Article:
I’m over this dynamic, and so are female auteurs. Women don’t need men to save them. We save ourselves—and each other—just fine, thanks.
How many comedies have you seen where a young woman goes to the big city to start her career, but really just ends up focusing on some guy? Don’t answer that, there are a bazillion. The Bold Type, Freeform’s adorably empowering new show about three friends working at a women’s magazine a lot like Cosmopolitan (in fact, it was inspired by Joanna Coles’ tenure there), is not your average coming-of-age tale. Creator Sarah Watson was intent on developing a show about Millennials navigating career, love, and friendships that avoided the workplace cattiness and ice-queen bosses depicted in every book, movie or TV show set in the New York publishing world. She also made the male romantic interests ancillary, at best. Instead, three twentysomething friends (Katie Stevens, Aisha Dee, Meghann Fahy) act as each other’s lifelines as they navigate first orgasms, racial inequality, sexual identity, and workplace sexism. And when these three friends can’t catch each other when they fall, their extremely supportive boss (Melora Hardin playing otherworldly nurturing compared to any other female boss character in the history of time), ushers them into adulthood with encouragement and tough love.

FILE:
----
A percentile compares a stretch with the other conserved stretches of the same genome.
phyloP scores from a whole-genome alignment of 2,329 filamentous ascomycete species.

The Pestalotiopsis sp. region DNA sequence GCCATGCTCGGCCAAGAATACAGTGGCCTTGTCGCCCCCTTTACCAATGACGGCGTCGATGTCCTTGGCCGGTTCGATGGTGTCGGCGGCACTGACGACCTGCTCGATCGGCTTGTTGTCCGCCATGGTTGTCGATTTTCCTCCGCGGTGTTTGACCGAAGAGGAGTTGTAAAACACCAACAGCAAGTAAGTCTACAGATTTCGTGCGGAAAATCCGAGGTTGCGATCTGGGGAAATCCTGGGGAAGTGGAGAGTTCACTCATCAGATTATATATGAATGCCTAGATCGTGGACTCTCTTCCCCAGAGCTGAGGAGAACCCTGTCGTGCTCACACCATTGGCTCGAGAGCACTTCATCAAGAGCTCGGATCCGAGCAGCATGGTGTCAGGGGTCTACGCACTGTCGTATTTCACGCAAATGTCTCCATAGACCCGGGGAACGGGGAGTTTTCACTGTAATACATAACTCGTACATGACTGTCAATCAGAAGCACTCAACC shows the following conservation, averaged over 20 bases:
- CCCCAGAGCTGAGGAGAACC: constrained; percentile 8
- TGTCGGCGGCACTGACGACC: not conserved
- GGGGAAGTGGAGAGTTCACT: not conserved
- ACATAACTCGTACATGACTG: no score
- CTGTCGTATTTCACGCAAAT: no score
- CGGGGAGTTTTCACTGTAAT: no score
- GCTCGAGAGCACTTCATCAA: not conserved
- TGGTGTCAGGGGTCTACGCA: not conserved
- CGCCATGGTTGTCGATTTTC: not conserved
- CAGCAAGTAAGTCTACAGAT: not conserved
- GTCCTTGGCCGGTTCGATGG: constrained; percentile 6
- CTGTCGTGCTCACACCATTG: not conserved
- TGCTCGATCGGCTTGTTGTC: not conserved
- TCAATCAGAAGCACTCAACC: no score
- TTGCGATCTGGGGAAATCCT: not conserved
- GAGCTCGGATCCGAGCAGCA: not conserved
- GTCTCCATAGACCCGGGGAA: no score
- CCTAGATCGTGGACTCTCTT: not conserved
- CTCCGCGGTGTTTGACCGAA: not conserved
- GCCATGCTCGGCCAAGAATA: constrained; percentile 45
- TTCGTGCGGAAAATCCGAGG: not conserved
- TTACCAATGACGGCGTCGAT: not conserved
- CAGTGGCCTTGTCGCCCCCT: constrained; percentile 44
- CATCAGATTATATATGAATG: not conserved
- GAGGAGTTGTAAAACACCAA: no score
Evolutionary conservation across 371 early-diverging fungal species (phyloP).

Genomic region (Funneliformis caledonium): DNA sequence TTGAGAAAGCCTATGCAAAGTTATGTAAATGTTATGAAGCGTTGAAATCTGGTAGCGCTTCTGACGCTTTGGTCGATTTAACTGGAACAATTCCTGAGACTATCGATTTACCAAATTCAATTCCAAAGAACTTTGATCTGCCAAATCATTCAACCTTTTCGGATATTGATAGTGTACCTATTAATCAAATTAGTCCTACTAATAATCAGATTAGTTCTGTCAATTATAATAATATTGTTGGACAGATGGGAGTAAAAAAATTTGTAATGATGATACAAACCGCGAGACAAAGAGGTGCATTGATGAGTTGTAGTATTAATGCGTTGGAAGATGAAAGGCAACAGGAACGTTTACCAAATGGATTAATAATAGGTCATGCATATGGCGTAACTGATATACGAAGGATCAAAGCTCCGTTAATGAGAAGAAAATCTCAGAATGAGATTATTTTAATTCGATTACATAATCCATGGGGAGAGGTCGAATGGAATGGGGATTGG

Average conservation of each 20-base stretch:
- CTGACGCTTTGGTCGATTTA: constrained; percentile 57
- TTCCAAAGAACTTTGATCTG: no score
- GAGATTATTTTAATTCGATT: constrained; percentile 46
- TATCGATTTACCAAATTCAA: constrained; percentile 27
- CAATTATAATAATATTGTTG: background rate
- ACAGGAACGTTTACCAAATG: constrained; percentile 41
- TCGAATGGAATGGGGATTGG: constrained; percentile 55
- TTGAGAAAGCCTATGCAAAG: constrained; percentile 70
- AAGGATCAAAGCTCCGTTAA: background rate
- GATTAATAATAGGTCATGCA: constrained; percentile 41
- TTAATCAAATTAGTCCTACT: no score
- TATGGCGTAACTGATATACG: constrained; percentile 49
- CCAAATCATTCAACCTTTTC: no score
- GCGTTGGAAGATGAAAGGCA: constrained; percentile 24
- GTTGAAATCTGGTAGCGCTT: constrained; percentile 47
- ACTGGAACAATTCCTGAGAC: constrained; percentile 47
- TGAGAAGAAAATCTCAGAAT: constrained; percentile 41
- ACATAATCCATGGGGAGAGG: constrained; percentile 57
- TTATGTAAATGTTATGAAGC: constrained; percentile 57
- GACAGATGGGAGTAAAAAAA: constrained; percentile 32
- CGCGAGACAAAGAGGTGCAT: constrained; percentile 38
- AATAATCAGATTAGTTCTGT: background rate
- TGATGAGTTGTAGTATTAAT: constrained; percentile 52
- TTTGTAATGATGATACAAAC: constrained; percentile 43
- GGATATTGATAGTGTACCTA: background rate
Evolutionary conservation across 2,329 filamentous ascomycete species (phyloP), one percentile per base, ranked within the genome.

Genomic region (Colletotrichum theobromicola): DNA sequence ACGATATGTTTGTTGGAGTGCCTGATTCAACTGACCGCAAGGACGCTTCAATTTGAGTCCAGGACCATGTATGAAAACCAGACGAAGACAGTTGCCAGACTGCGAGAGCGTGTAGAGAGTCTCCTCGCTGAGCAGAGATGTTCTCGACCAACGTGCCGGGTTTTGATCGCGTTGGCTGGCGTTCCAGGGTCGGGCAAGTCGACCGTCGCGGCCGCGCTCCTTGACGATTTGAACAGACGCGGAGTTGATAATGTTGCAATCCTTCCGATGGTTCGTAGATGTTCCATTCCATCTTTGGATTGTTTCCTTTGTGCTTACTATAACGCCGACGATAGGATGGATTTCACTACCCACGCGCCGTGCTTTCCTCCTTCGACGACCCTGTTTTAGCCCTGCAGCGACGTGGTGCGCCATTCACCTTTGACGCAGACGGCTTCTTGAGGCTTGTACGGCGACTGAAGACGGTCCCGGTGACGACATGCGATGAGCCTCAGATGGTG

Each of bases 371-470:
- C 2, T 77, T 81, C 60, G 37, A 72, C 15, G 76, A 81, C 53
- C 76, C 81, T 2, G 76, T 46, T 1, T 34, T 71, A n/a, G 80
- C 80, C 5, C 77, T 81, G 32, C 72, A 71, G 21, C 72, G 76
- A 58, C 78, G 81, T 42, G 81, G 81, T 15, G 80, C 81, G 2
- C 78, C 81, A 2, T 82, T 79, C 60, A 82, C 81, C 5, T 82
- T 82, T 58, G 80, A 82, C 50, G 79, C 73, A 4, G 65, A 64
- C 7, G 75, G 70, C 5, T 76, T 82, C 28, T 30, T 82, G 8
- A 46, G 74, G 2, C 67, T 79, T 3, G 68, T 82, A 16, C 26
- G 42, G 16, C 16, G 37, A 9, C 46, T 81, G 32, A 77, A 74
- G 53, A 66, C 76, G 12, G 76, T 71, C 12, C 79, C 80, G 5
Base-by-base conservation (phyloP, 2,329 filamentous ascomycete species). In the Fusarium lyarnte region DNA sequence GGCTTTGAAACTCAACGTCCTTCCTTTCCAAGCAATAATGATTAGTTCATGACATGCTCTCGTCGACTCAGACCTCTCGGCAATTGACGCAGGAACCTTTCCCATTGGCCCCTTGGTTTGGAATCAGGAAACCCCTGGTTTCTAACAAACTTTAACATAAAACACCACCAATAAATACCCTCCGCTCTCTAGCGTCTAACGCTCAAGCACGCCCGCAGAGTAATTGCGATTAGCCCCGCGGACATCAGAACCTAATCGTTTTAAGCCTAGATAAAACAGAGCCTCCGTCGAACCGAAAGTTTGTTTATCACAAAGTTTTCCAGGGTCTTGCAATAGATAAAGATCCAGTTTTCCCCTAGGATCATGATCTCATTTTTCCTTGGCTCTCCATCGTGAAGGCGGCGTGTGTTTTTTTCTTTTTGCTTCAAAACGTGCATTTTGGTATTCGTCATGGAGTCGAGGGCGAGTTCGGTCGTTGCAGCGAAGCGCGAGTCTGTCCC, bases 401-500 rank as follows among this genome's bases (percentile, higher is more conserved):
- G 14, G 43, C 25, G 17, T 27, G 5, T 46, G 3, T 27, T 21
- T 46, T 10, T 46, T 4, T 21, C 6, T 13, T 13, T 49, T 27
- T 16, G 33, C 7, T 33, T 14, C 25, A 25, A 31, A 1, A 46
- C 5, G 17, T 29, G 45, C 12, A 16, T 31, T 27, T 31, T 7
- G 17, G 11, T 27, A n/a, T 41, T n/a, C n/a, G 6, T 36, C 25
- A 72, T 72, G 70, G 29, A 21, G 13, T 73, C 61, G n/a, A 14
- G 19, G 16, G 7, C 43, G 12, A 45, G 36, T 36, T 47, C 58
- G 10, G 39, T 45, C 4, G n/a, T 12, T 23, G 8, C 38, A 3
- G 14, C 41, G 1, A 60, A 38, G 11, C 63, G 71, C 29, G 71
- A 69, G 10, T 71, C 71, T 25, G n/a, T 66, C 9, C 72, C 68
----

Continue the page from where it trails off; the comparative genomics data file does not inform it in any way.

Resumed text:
Women who remember who David Cassidy is will find relatable humor in the new Canadian import, Baroness Von Sketch Show, which debuted on IFC in August. Creators and stars Meredith Macneill, Aurora Brown, Jennifer Whalen and Carolyn Clifford-Taylor are IRL friends who are all (whispers) over age 40. Each sketch deals in topics specifically relatable to this demographic. They are the women of a certain age who understand the humor in the impossibly long crotch zippers of 1980s jeans, the freedom in giving no fucks about nudity in the gym locker room once you’ve spotted your first grey pubic hair, and the head-numbing frustrations–and sometimes selfish victories–of competitive parenting. Like Broad City, the humor isn’t always obvious. No jokes, no puns, just life lived in women’s skin.
The biggest success story of the past two years is HBO’s Insecure, and the fact that it is not dominating this year’s Emmy nominations–or even included!–is just fuck-balls crazy. Insecure’s stratospheric rise in popularity–Hella is already as much a part of the zeitgeist as Yaaas, Kween–proves that there has been a hunger for shows by and about black women. In a recent interview with Rolling Stone, creator and star Issa Rae defined her purpose: “This not for dudes. It’s not for white people. It’s the show that I imagined for my family and friends. That’s what I think of when I’m writing the scenes.”